72% of all media reports in Switzerland are about men. According to the Global Media Monitoring Project 2020, the proportion worldwide is 75%. The goal of EqualVoice is to increase the visibility of women in the media, thereby closing the gender visibility gap, creating more female role models and giving women and men an equal voice.

EqualVoice advocates equal visibility of women and men in the media. We need more genuine and diverse role models so that the media represents reality.

You Can’t Be What You Cannot See

The EqualVoice initiative emerged from the need to enhance the visibility of women in the media, a pivotal aspect of gender equality. Publisher Michael Ringier and Ringier CEO Marc Walder chair the initiative, which was launched in November 2019 by Ringier CFO Annabella Bassler and co-founded by Katia Murmann, former editor-in-chief of


Instead of promoting quotas, Ringier is using its journalistic and technological influence to advocate gender equality. At the heart of the initiative is the EqualVoice-Factor. It measures the visibility of women in media and communication content using a specially developed semantic algorithm. The EqualVoice-Factor can analyze text, images, and videos. The measurement method of the EqualVoice Factor has been validated by ETH Zurich, providing scientifically documented proof.

The EqualVoice Factor utilizes a variety of technologies, such as Natural Language Processing (NLP) and other Artificial Intelligence (AI) services. An internal mechanism (Threshold) monitors the accuracy (Precision & Recall) of the model’s responses.

The semantic analysis at the heart of the system recognizes how often women and men are depicted in the media and aggregates this data into an EqualVoice Factor.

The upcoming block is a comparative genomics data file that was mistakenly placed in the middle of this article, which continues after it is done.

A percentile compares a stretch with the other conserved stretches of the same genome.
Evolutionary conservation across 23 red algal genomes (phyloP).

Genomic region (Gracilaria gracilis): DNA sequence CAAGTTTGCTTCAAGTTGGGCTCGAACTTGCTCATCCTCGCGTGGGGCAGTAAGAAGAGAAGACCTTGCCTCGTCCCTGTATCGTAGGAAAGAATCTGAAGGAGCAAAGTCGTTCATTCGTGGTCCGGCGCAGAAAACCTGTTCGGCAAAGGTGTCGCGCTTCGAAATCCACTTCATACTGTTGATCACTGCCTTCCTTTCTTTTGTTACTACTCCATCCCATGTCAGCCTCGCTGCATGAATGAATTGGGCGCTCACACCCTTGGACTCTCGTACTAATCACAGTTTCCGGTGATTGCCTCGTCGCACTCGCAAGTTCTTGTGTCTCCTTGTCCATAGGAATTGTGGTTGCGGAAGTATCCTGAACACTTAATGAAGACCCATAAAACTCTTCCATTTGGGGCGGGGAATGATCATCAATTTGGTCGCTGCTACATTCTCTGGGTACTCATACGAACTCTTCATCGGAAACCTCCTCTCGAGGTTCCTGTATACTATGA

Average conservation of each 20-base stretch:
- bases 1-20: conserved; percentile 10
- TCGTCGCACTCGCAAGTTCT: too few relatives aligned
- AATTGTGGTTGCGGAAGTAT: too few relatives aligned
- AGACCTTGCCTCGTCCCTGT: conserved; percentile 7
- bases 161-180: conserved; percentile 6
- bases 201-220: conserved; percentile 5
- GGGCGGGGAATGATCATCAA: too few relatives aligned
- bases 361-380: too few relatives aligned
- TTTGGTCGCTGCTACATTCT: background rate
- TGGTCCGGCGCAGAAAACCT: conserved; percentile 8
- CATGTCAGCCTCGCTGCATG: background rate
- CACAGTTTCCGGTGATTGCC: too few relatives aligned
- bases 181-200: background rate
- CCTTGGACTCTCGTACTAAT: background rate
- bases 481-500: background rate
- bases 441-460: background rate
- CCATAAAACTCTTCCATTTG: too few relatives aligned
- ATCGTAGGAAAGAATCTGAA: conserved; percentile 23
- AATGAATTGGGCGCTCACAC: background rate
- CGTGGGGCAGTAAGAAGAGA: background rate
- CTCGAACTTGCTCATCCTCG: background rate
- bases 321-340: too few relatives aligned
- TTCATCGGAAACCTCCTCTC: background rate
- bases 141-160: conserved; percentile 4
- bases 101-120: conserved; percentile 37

The algorithm generally identifies individuals (entities) and also recognizes the gender assignment in proper names like “Chancellor Merkel” or “Emmanuel Macron.”

The EqualVoice Factor encompasses four objective metrics: the “Teaser Score,” which assesses the presence of women in headlines and titles; the “Body Score,” which shows the frequency of mentions of women and men in the article text; the “Image Score,” which measures representation in images; and the “Video Score.” For video content, the analysis includes not only the frequency of appearances of women and men but also their respective visibility durations.

The hosting is done in the AWS cloud, allowing scalability and integration with various publishers. This enables us to coherently track progress in raising awareness of gender inequality in media representation.

Currently 32 media brands across 7 countries analyze the gender visibility gap using the EqualVoice-Factor, reaching 50 million users.


It’s not just about quantifying the proportion of women in our publications, but also about how they are presented. The EqualVoice-Frame analyzes the context in which women are portrayed. We examine whether stereotypes are being perpetuated, if unflattering or suggestive images are used, and whether women are presented on an equal footing with their male colleagues. Additionally, we use the EqualVoice-Fact to analyze the portrayal of men in the media. This includes examining stereotypes and other aspects of male representation, such as whether men are depicted in traditionally male-associated roles or professions, like leadership positions in companies or technical jobs, and whether they are stereotypically shown as strong, dominant, or rational. This analysis aims to determine if there is a distortion in gender representation in the media.

In addition to the EqualVoice-Factor analysis, we offer our editorial teams additional tools to help improve the results of the analysis. An example of this is the EqualVoice expert list, a research tool to facilitate access to female subject matter experts. Furthermore, EqualVoice regularly conducts internal editorial workshops to develop measures together with Ringier’s editorial teams to ensure a solid integration of gender equality into journalistic practice.